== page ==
All Roads Led to Naga

Posted on September 16, 2007

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All roads led to Naga City last September 15. As expected, the traditional annual Peñafrancia fiesta has attracted people of all walks of life to converge in the little city of Naga. You could almost mistake downtown Naga as Divisoria or Baclaran. The crowds could hardly move. Vendors are everywhere, occupying even the sidewalks. Consequently, the pedestrians occupied the streets. You could easily get lost among the sea of people. Plaza Rizal became a camp for all sorts of traders. The products that are being sold range from imitation watches to abaca handicrafts. Most of these ambulant entrepreneurs have been occupying their respected tents and booths for at least a week. Some even made reservations months ahead.

Peñafrancia fiesta is supposed to be a religious festivity, but like Christmas and other Christian festivities, the commercial aspect was more emphasized. The religious ceremonies and traditions just became the excuses for merry-making and over-eating. Peñafrancia fiesta is a colonial heritage of the former Spanish masters. The celebration might be religiously shallow but it is culturally rich.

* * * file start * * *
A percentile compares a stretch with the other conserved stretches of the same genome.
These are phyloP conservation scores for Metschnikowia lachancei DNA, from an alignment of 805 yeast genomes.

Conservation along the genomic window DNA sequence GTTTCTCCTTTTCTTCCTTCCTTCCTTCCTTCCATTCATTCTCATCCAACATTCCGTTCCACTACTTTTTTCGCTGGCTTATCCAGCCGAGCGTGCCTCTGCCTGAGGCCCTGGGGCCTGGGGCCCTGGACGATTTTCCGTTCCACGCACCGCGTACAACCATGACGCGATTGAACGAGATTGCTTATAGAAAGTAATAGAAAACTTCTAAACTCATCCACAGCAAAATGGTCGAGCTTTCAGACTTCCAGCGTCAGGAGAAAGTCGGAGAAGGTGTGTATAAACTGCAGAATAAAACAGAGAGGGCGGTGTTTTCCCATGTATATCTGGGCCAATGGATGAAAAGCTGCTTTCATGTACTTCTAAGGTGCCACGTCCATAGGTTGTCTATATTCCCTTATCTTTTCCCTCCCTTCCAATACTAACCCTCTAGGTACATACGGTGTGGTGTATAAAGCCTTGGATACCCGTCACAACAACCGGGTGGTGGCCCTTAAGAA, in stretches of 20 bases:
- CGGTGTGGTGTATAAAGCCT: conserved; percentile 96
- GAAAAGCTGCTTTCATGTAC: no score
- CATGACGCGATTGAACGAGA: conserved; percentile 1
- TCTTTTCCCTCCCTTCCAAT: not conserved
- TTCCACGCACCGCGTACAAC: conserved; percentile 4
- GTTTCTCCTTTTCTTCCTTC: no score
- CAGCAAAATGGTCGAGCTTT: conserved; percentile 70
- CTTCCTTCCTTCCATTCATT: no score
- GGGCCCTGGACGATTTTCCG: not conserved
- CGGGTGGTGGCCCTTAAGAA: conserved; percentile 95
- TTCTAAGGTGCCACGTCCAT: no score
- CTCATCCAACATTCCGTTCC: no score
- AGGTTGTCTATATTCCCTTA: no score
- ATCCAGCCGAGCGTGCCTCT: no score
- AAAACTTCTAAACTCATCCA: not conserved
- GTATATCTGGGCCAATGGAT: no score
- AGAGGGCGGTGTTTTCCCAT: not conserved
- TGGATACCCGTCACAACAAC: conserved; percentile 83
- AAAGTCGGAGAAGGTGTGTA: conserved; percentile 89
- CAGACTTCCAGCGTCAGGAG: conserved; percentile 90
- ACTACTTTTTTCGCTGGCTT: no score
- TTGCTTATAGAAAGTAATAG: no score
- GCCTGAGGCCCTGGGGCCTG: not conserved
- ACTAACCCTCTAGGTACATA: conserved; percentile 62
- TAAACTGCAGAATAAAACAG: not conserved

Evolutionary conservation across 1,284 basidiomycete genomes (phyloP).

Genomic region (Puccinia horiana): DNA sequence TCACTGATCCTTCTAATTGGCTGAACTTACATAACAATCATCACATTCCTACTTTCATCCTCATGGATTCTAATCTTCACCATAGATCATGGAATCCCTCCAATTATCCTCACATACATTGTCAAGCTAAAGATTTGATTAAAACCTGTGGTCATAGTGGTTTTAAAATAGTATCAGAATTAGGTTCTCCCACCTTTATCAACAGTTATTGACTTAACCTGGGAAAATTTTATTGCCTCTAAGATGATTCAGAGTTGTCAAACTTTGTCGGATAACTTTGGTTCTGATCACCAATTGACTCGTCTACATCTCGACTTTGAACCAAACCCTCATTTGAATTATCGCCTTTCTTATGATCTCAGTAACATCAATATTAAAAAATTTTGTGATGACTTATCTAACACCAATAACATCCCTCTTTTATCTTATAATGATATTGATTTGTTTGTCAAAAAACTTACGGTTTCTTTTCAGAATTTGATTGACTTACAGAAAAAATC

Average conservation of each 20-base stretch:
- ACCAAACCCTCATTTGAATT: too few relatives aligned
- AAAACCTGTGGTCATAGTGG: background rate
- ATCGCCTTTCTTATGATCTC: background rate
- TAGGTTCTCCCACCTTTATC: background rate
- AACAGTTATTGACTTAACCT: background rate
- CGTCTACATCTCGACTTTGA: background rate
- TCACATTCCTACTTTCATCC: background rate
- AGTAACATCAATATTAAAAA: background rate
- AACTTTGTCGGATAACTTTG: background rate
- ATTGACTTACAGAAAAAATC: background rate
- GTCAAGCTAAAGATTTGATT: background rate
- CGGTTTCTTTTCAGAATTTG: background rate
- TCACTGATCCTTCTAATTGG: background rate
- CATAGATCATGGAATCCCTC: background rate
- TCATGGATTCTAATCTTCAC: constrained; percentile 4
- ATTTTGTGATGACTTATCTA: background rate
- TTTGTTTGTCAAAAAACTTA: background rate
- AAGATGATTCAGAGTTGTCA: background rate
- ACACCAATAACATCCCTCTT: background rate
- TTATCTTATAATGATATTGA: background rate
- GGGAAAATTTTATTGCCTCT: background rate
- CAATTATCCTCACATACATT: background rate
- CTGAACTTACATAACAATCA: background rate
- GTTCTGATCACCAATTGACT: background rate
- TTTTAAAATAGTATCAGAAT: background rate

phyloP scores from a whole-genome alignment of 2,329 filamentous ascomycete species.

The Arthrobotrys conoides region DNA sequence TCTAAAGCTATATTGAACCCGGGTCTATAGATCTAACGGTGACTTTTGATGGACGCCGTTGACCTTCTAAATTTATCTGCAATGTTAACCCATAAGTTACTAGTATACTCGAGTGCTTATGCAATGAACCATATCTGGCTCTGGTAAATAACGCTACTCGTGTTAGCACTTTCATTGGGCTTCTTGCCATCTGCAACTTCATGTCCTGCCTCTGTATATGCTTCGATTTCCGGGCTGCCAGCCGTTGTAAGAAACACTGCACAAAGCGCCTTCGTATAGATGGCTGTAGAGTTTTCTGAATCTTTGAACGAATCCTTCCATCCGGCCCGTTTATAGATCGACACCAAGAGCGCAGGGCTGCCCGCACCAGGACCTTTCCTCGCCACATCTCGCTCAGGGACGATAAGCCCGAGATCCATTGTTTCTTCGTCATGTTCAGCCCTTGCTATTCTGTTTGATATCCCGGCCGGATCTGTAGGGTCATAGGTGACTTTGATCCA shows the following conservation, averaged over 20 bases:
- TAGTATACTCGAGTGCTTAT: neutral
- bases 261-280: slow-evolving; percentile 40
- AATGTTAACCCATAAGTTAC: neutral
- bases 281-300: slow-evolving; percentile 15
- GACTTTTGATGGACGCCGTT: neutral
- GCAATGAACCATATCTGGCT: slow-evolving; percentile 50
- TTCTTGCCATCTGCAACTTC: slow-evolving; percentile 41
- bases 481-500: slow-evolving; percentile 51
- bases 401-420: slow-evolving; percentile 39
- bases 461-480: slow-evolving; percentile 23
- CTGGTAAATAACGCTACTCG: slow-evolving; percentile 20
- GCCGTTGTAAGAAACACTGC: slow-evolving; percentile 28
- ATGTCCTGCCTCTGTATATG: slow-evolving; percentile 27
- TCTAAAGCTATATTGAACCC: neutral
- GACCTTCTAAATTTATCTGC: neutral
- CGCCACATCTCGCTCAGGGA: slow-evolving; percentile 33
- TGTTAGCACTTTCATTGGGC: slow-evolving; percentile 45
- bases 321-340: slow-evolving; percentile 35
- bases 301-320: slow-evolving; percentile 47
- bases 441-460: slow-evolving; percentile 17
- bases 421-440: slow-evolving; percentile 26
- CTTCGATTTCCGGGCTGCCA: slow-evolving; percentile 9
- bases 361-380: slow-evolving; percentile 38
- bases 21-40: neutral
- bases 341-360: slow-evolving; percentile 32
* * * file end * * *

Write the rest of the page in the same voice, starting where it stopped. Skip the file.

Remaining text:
My earliest memory about Peñafrancia fiesta is about cotton candies and earthenware toys (also known as dalipay). These toys were shaped from muds and painted with attractive color. I remember that I once cried when my dalipay toy gun was accidentally shattered when I dropped it. Aside from cotton candies and earthenware toys, I also remember the strong perfume scent of the “Ina” image on my grandmother’s handkerchief. My grandmother would patiently wait in a long line of devotees and pilgrims just to touch the sculpted figure of “Ina” as it was displayed on the altar of the church. The long line of local devotees and pilgrims was almost endless.sked_img2.jpg

However, the number of sincere religious devotees that converge in Naga during Peñafrancia fiesta is always overwhelmed by people who simply wanted to have fun. The fiesta is traditionally a month-long celebration. However, the main highlight of the festivity is always the fluvial procession which is held every third Saturday of September. However, long before the fluvial procession many cultural, civic and commercial activities are held. Among others, the activities include the Miss Bicolandia Pageant, the civic and military parade competition, the trade fares, and the regata or boat race. Flaglets, banners, and posters are virtually ubiquitous in downtown Naga. Ironically, most of these are mere product endorsements.

As far as I can remember, the Peñafrancia fiesta has always been commercialized. It has always resembled superficial religious devotions. On the other hand, as a cultural event, the Peñafrancia is among the most impressive festivals in the country.

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